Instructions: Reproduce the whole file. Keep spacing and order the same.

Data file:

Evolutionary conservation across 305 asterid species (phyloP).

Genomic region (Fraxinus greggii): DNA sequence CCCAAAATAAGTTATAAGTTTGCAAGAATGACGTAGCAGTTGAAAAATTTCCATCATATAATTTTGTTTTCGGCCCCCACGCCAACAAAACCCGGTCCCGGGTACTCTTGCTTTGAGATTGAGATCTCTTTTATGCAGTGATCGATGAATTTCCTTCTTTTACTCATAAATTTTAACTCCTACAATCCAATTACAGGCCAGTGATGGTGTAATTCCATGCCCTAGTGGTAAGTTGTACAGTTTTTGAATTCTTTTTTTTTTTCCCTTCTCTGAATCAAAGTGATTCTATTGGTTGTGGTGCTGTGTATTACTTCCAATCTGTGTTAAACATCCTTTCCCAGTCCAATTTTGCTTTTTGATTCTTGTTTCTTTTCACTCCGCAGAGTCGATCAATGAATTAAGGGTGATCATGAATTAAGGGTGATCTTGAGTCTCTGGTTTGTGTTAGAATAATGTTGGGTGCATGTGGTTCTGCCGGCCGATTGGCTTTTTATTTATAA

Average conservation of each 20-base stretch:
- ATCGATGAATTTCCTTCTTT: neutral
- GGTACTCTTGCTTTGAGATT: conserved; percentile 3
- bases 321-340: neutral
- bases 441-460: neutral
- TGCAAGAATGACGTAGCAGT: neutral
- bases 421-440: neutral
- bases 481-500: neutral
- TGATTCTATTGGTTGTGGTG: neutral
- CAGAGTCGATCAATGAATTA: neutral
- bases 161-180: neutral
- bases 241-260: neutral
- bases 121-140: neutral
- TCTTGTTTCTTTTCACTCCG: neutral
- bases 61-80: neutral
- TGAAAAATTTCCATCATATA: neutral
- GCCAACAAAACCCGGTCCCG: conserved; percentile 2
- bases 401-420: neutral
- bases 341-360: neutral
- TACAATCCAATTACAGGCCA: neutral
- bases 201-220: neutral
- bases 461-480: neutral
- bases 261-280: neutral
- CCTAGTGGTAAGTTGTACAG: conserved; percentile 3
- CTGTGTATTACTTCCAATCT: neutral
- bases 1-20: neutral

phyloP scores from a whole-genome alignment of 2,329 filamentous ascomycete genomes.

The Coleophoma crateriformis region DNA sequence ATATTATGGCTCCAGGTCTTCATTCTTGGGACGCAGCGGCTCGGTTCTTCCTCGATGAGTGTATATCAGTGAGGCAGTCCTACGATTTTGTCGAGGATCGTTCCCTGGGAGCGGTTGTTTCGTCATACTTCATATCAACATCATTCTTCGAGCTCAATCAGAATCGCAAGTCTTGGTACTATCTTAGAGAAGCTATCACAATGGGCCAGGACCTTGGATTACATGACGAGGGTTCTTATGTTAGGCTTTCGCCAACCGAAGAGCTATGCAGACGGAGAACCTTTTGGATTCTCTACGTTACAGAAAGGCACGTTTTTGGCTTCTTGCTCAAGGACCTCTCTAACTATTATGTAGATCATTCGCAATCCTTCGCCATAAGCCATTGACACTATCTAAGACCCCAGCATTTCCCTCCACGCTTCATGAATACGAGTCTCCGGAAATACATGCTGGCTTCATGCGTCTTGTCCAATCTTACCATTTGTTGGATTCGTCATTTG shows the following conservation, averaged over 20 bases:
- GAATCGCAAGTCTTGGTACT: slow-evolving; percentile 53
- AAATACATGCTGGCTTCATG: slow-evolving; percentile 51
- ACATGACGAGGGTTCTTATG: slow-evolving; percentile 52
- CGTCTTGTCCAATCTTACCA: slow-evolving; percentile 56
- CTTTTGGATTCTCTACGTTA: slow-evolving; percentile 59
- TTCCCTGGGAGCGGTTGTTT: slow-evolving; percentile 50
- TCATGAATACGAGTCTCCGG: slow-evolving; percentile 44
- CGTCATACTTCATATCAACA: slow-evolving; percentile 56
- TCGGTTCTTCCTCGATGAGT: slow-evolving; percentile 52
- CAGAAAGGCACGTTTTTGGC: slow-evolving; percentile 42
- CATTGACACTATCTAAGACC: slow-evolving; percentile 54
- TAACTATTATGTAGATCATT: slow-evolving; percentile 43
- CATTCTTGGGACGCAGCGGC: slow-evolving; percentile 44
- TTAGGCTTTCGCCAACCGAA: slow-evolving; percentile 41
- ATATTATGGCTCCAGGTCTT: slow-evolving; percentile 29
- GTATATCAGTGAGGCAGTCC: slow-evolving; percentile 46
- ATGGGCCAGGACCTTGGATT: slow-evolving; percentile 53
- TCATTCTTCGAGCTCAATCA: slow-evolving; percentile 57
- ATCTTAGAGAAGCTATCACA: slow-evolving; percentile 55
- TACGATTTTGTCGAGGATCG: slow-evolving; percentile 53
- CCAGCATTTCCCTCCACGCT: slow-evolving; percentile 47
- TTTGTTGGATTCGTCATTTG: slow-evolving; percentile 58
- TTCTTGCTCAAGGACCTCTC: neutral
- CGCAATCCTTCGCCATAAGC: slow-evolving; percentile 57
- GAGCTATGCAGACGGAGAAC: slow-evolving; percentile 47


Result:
Evolutionary conservation across 305 asterid species (phyloP).

Genomic region (Fraxinus greggii): DNA sequence CCCAAAATAAGTTATAAGTTTGCAAGAATGACGTAGCAGTTGAAAAATTTCCATCATATAATTTTGTTTTCGGCCCCCACGCCAACAAAACCCGGTCCCGGGTACTCTTGCTTTGAGATTGAGATCTCTTTTATGCAGTGATCGATGAATTTCCTTCTTTTACTCATAAATTTTAACTCCTACAATCCAATTACAGGCCAGTGATGGTGTAATTCCATGCCCTAGTGGTAAGTTGTACAGTTTTTGAATTCTTTTTTTTTTTCCCTTCTCTGAATCAAAGTGATTCTATTGGTTGTGGTGCTGTGTATTACTTCCAATCTGTGTTAAACATCCTTTCCCAGTCCAATTTTGCTTTTTGATTCTTGTTTCTTTTCACTCCGCAGAGTCGATCAATGAATTAAGGGTGATCATGAATTAAGGGTGATCTTGAGTCTCTGGTTTGTGTTAGAATAATGTTGGGTGCATGTGGTTCTGCCGGCCGATTGGCTTTTTATTTATAA

Average conservation of each 20-base stretch:
- ATCGATGAATTTCCTTCTTT: neutral
- GGTACTCTTGCTTTGAGATT: conserved; percentile 3
- bases 321-340: neutral
- bases 441-460: neutral
- TGCAAGAATGACGTAGCAGT: neutral
- bases 421-440: neutral
- bases 481-500: neutral
- TGATTCTATTGGTTGTGGTG: neutral
- CAGAGTCGATCAATGAATTA: neutral
- bases 161-180: neutral
- bases 241-260: neutral
- bases 121-140: neutral
- TCTTGTTTCTTTTCACTCCG: neutral
- bases 61-80: neutral
- TGAAAAATTTCCATCATATA: neutral
- GCCAACAAAACCCGGTCCCG: conserved; percentile 2
- bases 401-420: neutral
- bases 341-360: neutral
- TACAATCCAATTACAGGCCA: neutral
- bases 201-220: neutral
- bases 461-480: neutral
- bases 261-280: neutral
- CCTAGTGGTAAGTTGTACAG: conserved; percentile 3
- CTGTGTATTACTTCCAATCT: neutral
- bases 1-20: neutral

phyloP scores from a whole-genome alignment of 2,329 filamentous ascomycete genomes.

The Coleophoma crateriformis region DNA sequence ATATTATGGCTCCAGGTCTTCATTCTTGGGACGCAGCGGCTCGGTTCTTCCTCGATGAGTGTATATCAGTGAGGCAGTCCTACGATTTTGTCGAGGATCGTTCCCTGGGAGCGGTTGTTTCGTCATACTTCATATCAACATCATTCTTCGAGCTCAATCAGAATCGCAAGTCTTGGTACTATCTTAGAGAAGCTATCACAATGGGCCAGGACCTTGGATTACATGACGAGGGTTCTTATGTTAGGCTTTCGCCAACCGAAGAGCTATGCAGACGGAGAACCTTTTGGATTCTCTACGTTACAGAAAGGCACGTTTTTGGCTTCTTGCTCAAGGACCTCTCTAACTATTATGTAGATCATTCGCAATCCTTCGCCATAAGCCATTGACACTATCTAAGACCCCAGCATTTCCCTCCACGCTTCATGAATACGAGTCTCCGGAAATACATGCTGGCTTCATGCGTCTTGTCCAATCTTACCATTTGTTGGATTCGTCATTTG shows the following conservation, averaged over 20 bases:
- GAATCGCAAGTCTTGGTACT: slow-evolving; percentile 53
- AAATACATGCTGGCTTCATG: slow-evolving; percentile 51
- ACATGACGAGGGTTCTTATG: slow-evolving; percentile 52
- CGTCTTGTCCAATCTTACCA: slow-evolving; percentile 56
- CTTTTGGATTCTCTACGTTA: slow-evolving; percentile 59
- TTCCCTGGGAGCGGTTGTTT: slow-evolving; percentile 50
- TCATGAATACGAGTCTCCGG: slow-evolving; percentile 44
- CGTCATACTTCATATCAACA: slow-evolving; percentile 56
- TCGGTTCTTCCTCGATGAGT: slow-evolving; percentile 52
- CAGAAAGGCACGTTTTTGGC: slow-evolving; percentile 42
- CATTGACACTATCTAAGACC: slow-evolving; percentile 54
- TAACTATTATGTAGATCATT: slow-evolving; percentile 43
- CATTCTTGGGACGCAGCGGC: slow-evolving; percentile 44
- TTAGGCTTTCGCCAACCGAA: slow-evolving; percentile 41
- ATATTATGGCTCCAGGTCTT: slow-evolving; percentile 29
- GTATATCAGTGAGGCAGTCC: slow-evolving; percentile 46
- ATGGGCCAGGACCTTGGATT: slow-evolving; percentile 53
- TCATTCTTCGAGCTCAATCA: slow-evolving; percentile 57
- ATCTTAGAGAAGCTATCACA: slow-evolving; percentile 55
- TACGATTTTGTCGAGGATCG: slow-evolving; percentile 53
- CCAGCATTTCCCTCCACGCT: slow-evolving; percentile 47
- TTTGTTGGATTCGTCATTTG: slow-evolving; percentile 58
- TTCTTGCTCAAGGACCTCTC: neutral
- CGCAATCCTTCGCCATAAGC: slow-evolving; percentile 57
- GAGCTATGCAGACGGAGAAC: slow-evolving; percentile 47